The book is also a mesmerising examination of a small town trying to cope with a trauma that threatens to tear it in two - as such, it is as much a journey into the heart of modern South Africa as it is a gripping tale of crime, punishment and redemption.
When a whole community is on trial, who pays the price?
About the Author
Andrew Harding left London in 1991, aged twenty-four, and has lived and worked abroad as a foreign correspondent ever since. He spent a decade in the former Soviet Union before moving to east Africa and then to Singapore as the B.B.C.'s Asia correspondent. Since 2009, he has been the B.B.C.'s Africa correspondent. He has reported from numerous conflict zones, including Chechnya, Afghanistan, Iraq, D.R. Congo, Burma, Central African Republic, Mali, Côte d'Ivoire and Libya, winning many awards including an Emmy. Andrew is married, with three sons. He is the author of The Mayor of Mogadishu: A Story of Chaos and Redemption in the Ruins of Somalia (2016).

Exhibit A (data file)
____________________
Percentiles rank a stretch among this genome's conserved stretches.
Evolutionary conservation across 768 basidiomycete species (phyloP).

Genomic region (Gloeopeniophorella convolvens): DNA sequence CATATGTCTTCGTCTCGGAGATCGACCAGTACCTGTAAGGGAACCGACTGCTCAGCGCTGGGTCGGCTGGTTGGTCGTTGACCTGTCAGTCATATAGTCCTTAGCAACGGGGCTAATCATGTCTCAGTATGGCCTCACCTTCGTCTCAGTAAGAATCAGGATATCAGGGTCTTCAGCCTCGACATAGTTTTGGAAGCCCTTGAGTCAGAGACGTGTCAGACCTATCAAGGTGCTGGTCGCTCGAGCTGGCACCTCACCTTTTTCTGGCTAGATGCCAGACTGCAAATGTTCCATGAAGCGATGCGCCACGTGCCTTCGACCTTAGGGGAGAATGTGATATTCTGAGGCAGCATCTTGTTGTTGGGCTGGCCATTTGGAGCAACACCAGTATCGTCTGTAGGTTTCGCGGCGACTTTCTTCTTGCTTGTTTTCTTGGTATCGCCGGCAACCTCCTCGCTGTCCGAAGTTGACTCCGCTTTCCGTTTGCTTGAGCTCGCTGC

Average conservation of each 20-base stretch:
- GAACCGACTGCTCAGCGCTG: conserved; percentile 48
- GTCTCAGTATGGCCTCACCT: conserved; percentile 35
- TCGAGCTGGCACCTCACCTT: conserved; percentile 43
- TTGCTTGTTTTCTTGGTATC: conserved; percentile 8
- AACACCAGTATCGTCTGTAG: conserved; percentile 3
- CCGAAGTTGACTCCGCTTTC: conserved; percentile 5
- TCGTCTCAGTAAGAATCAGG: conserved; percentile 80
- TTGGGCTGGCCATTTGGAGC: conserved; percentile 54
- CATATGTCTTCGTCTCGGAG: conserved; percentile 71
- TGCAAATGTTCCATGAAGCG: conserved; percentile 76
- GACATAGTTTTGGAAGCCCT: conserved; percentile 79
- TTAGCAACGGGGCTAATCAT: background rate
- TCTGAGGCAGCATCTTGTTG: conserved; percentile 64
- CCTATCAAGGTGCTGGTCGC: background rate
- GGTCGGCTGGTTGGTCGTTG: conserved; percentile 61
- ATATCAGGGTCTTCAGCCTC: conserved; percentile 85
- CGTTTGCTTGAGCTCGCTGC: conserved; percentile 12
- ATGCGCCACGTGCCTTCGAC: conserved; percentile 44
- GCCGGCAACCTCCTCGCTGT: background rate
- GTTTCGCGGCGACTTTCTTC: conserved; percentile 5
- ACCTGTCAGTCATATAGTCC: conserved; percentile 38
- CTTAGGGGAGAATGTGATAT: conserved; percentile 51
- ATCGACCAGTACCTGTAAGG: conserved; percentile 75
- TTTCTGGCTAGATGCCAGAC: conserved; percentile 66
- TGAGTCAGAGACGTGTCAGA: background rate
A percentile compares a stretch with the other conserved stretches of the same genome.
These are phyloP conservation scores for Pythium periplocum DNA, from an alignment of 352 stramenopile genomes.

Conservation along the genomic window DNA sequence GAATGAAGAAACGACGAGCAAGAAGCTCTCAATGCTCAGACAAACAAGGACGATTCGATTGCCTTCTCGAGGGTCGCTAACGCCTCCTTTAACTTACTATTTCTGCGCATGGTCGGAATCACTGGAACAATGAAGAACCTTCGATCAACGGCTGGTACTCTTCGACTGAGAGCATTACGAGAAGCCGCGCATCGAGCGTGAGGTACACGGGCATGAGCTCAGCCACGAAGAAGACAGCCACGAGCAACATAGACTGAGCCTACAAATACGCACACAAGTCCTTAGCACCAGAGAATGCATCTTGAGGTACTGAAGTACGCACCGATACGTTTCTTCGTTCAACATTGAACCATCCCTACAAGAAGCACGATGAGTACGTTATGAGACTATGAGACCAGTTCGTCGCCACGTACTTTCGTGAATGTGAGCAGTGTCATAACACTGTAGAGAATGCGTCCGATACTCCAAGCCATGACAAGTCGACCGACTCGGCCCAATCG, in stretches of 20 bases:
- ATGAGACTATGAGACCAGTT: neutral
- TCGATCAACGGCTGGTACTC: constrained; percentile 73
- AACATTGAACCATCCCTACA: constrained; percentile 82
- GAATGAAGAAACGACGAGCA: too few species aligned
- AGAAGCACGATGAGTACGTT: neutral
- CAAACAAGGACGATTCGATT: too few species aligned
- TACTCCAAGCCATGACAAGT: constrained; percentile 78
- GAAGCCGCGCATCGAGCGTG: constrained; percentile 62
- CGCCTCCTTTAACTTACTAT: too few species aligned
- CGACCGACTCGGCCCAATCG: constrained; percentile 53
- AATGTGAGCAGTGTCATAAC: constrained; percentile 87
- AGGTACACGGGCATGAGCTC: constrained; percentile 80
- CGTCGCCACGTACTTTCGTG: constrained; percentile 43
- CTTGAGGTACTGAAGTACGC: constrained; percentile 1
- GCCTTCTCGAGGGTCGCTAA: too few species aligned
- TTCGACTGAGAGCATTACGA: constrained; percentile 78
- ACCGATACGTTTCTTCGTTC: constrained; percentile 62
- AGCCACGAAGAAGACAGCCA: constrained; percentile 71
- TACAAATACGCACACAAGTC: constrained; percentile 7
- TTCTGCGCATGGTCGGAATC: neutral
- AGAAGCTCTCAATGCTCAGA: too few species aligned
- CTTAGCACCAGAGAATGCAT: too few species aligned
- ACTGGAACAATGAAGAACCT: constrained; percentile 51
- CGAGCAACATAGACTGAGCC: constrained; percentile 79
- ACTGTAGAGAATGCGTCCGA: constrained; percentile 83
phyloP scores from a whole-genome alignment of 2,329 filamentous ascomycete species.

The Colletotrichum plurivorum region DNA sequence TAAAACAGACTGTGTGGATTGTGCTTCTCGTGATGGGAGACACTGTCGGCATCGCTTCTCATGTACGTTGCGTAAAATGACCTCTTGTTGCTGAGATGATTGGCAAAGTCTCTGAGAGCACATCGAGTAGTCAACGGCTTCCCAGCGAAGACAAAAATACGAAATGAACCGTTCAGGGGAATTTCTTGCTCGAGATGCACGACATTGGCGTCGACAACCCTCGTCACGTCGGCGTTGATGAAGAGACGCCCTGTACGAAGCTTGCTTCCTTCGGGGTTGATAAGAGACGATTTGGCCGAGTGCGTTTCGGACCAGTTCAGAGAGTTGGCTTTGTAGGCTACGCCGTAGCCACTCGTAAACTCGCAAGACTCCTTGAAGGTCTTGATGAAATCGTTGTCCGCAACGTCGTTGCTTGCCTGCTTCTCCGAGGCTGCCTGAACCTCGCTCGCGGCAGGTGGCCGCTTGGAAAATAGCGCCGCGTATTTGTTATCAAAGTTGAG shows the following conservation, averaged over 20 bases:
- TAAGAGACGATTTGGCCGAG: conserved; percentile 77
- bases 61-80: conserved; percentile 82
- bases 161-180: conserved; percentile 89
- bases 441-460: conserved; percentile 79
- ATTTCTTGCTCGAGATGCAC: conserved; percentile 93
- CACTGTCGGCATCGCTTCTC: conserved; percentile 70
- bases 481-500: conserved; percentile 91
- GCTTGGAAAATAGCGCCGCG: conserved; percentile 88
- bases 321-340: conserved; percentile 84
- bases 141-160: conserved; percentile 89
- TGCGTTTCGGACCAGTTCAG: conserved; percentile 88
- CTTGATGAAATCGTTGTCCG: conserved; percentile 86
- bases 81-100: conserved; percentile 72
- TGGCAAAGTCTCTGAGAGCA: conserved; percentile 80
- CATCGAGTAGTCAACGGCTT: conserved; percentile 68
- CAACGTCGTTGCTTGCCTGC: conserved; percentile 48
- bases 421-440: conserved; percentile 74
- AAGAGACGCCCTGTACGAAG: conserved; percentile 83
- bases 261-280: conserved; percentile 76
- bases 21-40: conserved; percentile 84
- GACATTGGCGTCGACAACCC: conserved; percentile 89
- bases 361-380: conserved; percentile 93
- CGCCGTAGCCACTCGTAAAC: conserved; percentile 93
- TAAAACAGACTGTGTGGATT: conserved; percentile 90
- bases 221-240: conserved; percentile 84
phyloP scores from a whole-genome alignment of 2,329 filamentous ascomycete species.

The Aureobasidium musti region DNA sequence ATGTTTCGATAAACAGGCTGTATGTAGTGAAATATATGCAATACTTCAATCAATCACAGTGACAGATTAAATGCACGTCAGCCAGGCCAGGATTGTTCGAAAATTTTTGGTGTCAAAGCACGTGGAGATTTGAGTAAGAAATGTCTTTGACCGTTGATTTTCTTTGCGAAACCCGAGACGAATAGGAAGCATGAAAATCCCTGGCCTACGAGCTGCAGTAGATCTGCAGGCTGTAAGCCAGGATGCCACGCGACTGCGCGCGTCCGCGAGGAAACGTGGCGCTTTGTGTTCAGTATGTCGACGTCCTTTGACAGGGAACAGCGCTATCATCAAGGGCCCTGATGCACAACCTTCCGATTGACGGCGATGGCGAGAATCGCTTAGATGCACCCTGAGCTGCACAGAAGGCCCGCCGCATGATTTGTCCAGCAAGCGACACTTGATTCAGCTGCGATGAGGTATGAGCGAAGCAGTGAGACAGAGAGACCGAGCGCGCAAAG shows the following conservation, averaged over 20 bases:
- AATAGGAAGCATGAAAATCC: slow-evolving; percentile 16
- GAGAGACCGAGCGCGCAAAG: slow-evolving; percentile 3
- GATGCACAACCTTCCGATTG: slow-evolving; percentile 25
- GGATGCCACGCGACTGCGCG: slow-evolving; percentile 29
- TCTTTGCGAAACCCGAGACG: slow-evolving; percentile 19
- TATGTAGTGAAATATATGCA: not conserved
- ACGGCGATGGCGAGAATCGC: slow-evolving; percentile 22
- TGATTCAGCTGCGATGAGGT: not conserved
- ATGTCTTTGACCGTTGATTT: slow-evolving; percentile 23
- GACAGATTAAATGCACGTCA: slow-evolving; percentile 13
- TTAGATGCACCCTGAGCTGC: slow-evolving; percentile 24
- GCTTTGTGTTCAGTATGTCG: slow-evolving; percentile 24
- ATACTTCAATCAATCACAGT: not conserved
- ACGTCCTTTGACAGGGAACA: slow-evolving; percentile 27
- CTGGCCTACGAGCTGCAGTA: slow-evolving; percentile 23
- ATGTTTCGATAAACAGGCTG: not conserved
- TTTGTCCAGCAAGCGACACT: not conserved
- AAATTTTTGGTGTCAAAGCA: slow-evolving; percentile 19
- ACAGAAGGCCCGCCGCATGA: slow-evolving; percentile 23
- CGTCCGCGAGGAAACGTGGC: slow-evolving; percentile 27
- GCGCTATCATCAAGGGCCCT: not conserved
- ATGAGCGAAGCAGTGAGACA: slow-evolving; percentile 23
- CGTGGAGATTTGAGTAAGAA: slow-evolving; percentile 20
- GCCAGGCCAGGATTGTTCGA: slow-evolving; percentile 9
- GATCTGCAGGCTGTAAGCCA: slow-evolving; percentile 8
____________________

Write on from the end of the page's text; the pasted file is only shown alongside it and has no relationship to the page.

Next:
A smartly paced true-crime thriller with a vivid cast of characters . . . as tense as it is disturbing, richly evoking the mood of a dark, dry place in the heart of South Africa where racial fear lingers, brutal rage flares and everyone remains trapped in the cruel coils of history.—John Carlin, author of PLAYING THE ENEMY: NELSON MANDELA AND THE GAME THAT MADE A NATION
An extremely beautiful, profound, disturbing, magnificent book. I can't recommend it more highly—Marrianne Thamm, Daily Maverick
Andrew Harding is one of the great foreign correspondents—Fergal Keane
Compelling and disturbing . . . The portrait that emerges of South African society is a profoundly sad one. Harding keeps himself invisible, and admirably objective, letting, among other things, the hardscrabble lives he describes speak for themselves. The result is quietly devastating.—Damon Galgut, Times Literary Supplement
One of the finest, starkest and most minutely observed accounts of race relations in post-apartheid South Africa to date . . . a vintage crime story . . . an extraordinary tale.—Alec Russell, Financial Times